This is the "Copyright Basics*" page of the "Copyright Guide" guide.
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Copyright Guide   Tags: copyright, research_tools_&_strategies  

General Information on U.S. Copyright Law for Staff and Students
Last Updated: Aug 8, 2014 URL: http://libguides.uwlax.edu/copyright Print Guide RSS Updates

Copyright Basics* Print Page
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About This Guide

This guide is intended as general information for the faculty, staff, and students of UW-La Crosse. Although this guide is one of hundreds of information resources available regarding copyright law, several of which are included here to provide background and further detail, it is most important to read the law. Where it is useful, the wording of the law or the summary provided by the U.S. Copyright Office is reproduced and/or linked from the guide. Please contact Heather Jett, Murphy Library access services librarian, if you have questions or comments about this guide.

 

*Attribution

*The content of this page, "Copyright Basics," is excerpted from the United States Copyright Office's Circular 1, "Copyright Basics," which is in the public domain under current copyright law. The entire circular can be downloaded in PDF format here: http://www.copyright.gov/circs/circ01.pdf

Links embedded in the text of this page lead to the United States Copyright Office's Circular 92, "Complete Version of the U.S. Copyright Law, December 2011," which is also available in PDF format. Get a free version of Adobe Reader here: http://get.adobe.com/reader/

 

What is Copyright?*

Copyright is a form of protection provided by the laws of the United States (title 17, U. S. Code) to the authors of “original works of authorship,” including literary, dramatic, musical, artistic, and certain other intellectual works. This protection is available to both published and unpublished works. Section 106 of the 1976 Copyright Act generally gives the owner of copyright the exclusive right to do and to authorize others to do the following:

  • reproduce the work in copies or phonorecords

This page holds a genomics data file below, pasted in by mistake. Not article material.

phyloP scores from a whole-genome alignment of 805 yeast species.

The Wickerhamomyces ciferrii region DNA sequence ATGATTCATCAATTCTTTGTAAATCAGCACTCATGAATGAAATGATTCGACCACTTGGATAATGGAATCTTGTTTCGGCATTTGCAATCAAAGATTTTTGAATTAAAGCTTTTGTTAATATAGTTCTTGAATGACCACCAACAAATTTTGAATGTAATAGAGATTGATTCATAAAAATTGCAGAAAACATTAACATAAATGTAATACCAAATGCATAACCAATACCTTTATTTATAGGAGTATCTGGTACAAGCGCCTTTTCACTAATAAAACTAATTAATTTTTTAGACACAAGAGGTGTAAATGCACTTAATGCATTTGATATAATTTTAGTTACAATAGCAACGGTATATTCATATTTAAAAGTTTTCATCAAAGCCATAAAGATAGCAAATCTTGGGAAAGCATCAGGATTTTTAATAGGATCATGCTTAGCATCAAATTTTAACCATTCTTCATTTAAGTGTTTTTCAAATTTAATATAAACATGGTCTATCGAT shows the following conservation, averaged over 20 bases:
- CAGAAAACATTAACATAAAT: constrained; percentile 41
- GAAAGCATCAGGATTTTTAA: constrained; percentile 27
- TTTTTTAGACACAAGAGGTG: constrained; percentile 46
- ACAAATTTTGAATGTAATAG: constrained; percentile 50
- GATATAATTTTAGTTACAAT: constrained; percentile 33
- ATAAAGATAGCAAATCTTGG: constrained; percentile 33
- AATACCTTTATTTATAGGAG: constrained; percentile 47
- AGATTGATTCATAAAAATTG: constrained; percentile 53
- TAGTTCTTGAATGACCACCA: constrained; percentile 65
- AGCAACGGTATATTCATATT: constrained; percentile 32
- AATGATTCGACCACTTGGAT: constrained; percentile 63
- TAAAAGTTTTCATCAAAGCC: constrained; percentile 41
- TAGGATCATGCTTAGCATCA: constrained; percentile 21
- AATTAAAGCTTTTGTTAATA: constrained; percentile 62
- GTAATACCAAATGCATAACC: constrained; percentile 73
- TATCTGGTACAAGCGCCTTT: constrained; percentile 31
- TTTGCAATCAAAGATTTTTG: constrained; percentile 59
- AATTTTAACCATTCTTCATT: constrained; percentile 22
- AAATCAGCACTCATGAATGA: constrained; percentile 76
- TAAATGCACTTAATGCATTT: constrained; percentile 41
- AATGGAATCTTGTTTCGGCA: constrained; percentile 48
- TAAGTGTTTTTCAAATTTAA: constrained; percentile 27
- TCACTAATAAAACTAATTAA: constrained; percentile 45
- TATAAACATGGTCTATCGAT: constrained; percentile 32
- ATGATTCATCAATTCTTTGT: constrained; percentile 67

• prepare derivative works based upon the work
  • distribute copies or phonorecords of the work to the public by sale or other transfer of ownership, or by rental, lease, or lending
  • perform the work publicly, in the case of literary, musical, dramatic, and choreographic works, pantomimes, and motion pictures and other audiovisual works
  • display the work publicly, in the case of literary, musical, dramatic, and choreographic works, pantomimes, and pictorial, graphic, or sculptural works, including the individual images of a motion picture or other audiovisual work
  • perform the work publicly (in the case of sound recordings) by means of a digital audio transmission

In addition, certain authors of works of visual art have the rights of attribution
and integrity as described in section 106A of the 1976 Copyright Act.

 

What Is Not Protected By Copyright?*

Several categories of material are generally not eligible for federal copyright protection. These include among others:

  • works that have not been fixed in a tangible form of expression (for example, choreographic works that have not been notated or recorded, or improvisational speeches or performances that have not been written or recorded)

  • titles, names, short phrases, and slogans; familiar symbols or designs; mere variations of typographic ornamentation, lettering, or coloring; mere listings of ingredients or contents

  • ideas, procedures, methods, systems, processes, concepts, principles, discoveries, or devices, as distinguished from a description, explanation, or illustration

  • works consisting entirely of information that is common property and containing no original authorship (for example: standard calendars, height and weight charts, tape measures and rulers, and lists or tables taken from public documents or other common sources)
 

What Works Are Protected?*

Copyright protects “original works of authorship” that are fixed in a tangible form of expression. The fixation need not be directly perceptible so long as it may be communicated with the aid of a machine or device. Copyrightable works include the following categories:

  1. literary works
  2. musical works, including any accompanying words
  3. dramatic works, including any accompanying music
  4. pantomimes and choreographic works
  5. pictorial, graphic, and sculptural works
  6. motion pictures and other audiovisual works
  7. sound recordings
  8. architectural works

These categories should be viewed broadly. For example, computer programs and most “compilations” may be registered as “literary works”; maps and architectural plans may be registered as “pictorial, graphic, and sculptural works.”









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